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The Parable of the Poisoned Arrow

1harderthanyouthink
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10/6/2015 4:09:55 PM
Posted: 1 year ago
It's just as if a man were wounded with an arrow thickly smeared with poison. His friends & companions, kinsmen & relatives would provide him with a surgeon, and the man would say, 'I won't have this arrow removed until I know whether the man who wounded me was a noble warrior, a priest, a merchant, or a worker.' He would say, 'I won't have this arrow removed until I know the given name & clan name of the man who wounded me... until I know whether he was tall, medium, or short... until I know whether he was dark, ruddy-brown, or golden-colored... until I know his home village, town, or city... until I know whether the bow with which I was wounded was a long bow or a crossbow... until I know whether the bowstring with which I was wounded was fiber, bamboo threads, sinew, hemp, or bark... until I know whether the shaft with which I was wounded was wild or cultivated... until I know whether the feathers of the shaft with which I was wounded were those of a vulture, a stork, a hawk, a peacock, or another bird... until I know whether the shaft with which I was wounded was bound with the sinew of an ox, a water buffalo, a langur, or a monkey.' He would say, 'I won't have this arrow removed until I know whether the shaft with which I was wounded was that of a common arrow, a curved arrow, a barbed, a calf-toothed, or an oleander arrow.' The man would die and those things would still remain unknown to him.

For those who don't know, this parable is attributed to Gautama Buddha.

It is my understanding of that Buddha taught, with this parable, that there are better things to worry about and try to understand and/or fix because they affect us at our core. I going to post a few questions on this:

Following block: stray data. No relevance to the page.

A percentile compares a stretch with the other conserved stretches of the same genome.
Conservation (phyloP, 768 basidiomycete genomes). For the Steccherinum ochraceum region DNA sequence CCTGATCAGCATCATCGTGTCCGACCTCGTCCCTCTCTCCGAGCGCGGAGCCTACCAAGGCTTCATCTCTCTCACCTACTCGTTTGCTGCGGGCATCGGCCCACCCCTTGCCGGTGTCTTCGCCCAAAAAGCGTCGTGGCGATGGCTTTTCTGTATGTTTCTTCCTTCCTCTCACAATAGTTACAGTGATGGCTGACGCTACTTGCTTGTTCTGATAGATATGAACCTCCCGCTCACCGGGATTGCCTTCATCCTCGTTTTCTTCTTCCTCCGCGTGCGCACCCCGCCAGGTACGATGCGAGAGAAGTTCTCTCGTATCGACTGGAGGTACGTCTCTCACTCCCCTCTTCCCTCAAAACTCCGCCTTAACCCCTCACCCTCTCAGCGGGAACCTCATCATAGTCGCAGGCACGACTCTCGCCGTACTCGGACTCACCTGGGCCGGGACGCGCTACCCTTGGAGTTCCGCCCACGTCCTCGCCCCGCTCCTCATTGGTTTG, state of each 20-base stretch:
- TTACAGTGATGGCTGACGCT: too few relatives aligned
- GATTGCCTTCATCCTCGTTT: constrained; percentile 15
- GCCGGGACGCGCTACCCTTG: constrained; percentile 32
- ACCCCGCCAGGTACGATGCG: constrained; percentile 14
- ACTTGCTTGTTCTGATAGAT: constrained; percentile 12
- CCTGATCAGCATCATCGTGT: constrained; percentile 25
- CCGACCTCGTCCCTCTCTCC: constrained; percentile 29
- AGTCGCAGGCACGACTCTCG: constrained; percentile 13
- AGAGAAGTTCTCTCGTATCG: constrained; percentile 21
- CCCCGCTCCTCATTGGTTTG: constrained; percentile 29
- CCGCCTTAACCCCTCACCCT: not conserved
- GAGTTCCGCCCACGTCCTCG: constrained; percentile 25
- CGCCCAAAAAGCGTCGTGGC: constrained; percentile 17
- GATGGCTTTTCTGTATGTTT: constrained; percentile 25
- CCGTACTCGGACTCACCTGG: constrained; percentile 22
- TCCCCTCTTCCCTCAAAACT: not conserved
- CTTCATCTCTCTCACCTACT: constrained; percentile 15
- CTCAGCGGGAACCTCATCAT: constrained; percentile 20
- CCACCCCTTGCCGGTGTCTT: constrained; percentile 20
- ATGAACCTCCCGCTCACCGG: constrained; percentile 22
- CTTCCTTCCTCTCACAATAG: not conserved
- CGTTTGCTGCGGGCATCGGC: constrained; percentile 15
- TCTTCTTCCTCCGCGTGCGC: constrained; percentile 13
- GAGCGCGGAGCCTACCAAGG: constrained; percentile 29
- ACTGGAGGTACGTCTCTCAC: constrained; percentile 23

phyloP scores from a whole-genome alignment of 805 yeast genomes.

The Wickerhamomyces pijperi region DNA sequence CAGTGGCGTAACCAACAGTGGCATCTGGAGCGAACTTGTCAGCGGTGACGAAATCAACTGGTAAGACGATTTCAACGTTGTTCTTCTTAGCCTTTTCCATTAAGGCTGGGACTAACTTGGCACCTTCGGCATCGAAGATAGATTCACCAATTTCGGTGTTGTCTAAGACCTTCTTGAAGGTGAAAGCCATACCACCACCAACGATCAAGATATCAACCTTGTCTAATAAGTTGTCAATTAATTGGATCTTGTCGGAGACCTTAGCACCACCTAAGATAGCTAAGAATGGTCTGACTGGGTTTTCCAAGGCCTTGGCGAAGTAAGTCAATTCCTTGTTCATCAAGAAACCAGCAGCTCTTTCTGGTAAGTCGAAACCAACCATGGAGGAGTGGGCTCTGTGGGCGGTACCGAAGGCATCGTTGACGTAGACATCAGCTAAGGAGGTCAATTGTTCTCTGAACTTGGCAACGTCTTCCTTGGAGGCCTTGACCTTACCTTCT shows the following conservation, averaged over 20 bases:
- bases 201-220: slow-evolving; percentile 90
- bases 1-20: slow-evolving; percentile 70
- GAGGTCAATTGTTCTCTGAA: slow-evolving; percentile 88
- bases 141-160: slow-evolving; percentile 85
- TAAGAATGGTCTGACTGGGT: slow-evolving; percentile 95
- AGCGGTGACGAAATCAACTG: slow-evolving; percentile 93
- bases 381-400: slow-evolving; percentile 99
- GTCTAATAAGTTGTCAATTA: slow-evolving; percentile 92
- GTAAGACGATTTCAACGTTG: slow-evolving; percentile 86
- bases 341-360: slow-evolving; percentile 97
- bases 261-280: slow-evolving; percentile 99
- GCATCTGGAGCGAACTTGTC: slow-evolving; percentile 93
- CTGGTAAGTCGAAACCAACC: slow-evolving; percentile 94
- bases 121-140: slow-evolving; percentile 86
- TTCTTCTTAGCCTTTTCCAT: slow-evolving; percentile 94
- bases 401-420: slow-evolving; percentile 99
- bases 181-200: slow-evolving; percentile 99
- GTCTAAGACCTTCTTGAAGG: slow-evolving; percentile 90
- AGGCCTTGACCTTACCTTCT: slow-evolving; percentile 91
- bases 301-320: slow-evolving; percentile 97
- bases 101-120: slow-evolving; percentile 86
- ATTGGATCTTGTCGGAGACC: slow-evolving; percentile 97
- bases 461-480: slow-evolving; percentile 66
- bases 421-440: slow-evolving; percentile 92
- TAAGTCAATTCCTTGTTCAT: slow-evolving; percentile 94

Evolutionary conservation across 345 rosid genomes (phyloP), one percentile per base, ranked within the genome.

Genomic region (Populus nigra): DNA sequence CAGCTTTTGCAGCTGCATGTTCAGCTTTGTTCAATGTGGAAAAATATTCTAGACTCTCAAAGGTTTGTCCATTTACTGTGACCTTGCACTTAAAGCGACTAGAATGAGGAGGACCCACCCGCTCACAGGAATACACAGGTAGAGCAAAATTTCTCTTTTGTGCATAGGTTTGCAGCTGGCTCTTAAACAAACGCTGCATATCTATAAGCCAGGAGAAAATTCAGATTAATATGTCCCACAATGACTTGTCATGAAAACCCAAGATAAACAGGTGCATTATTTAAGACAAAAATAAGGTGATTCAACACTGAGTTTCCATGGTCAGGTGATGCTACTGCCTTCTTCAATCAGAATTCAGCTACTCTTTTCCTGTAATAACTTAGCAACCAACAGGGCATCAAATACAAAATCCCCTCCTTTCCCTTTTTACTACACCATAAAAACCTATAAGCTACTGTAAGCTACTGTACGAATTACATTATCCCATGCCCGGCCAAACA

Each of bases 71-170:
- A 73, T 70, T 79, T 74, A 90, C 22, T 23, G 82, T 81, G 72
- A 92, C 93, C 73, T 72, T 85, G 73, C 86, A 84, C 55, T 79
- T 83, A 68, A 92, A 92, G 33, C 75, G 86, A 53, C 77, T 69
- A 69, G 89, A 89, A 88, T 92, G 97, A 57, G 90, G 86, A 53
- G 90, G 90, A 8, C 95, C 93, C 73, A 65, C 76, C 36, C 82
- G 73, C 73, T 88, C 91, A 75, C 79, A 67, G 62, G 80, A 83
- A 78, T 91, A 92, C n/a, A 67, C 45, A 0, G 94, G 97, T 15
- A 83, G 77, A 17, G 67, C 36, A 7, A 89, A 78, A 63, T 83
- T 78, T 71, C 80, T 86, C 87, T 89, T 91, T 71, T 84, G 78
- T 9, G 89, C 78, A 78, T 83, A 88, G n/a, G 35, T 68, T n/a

1. Where should we stop in our pursuit of knowledge? Should we?

2. Do we waste our time speculating on certain topics?

3. What is more important - dealing with pragmatic questions, or metaphysical ones?
"It's awfully considerate of you to think of me here,
And I'm much obliged to you for making it clear - that I'm not here."

-Syd Barrett

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FaustianJustice
Posts: 6,207
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10/6/2015 6:11:32 PM
Posted: 1 year ago
At 10/6/2015 4:09:55 PM, 1harderthanyouthink wrote:
It's just as if a man were wounded with an arrow thickly smeared with poison. His friends & companions, kinsmen & relatives would provide him with a surgeon, and the man would say, 'I won't have this arrow removed until I know whether the man who wounded me was a noble warrior, a priest, a merchant, or a worker.' He would say, 'I won't have this arrow removed until I know the given name & clan name of the man who wounded me... until I know whether he was tall, medium, or short... until I know whether he was dark, ruddy-brown, or golden-colored... until I know his home village, town, or city... until I know whether the bow with which I was wounded was a long bow or a crossbow... until I know whether the bowstring with which I was wounded was fiber, bamboo threads, sinew, hemp, or bark... until I know whether the shaft with which I was wounded was wild or cultivated... until I know whether the feathers of the shaft with which I was wounded were those of a vulture, a stork, a hawk, a peacock, or another bird... until I know whether the shaft with which I was wounded was bound with the sinew of an ox, a water buffalo, a langur, or a monkey.' He would say, 'I won't have this arrow removed until I know whether the shaft with which I was wounded was that of a common arrow, a curved arrow, a barbed, a calf-toothed, or an oleander arrow.' The man would die and those things would still remain unknown to him.

For those who don't know, this parable is attributed to Gautama Buddha.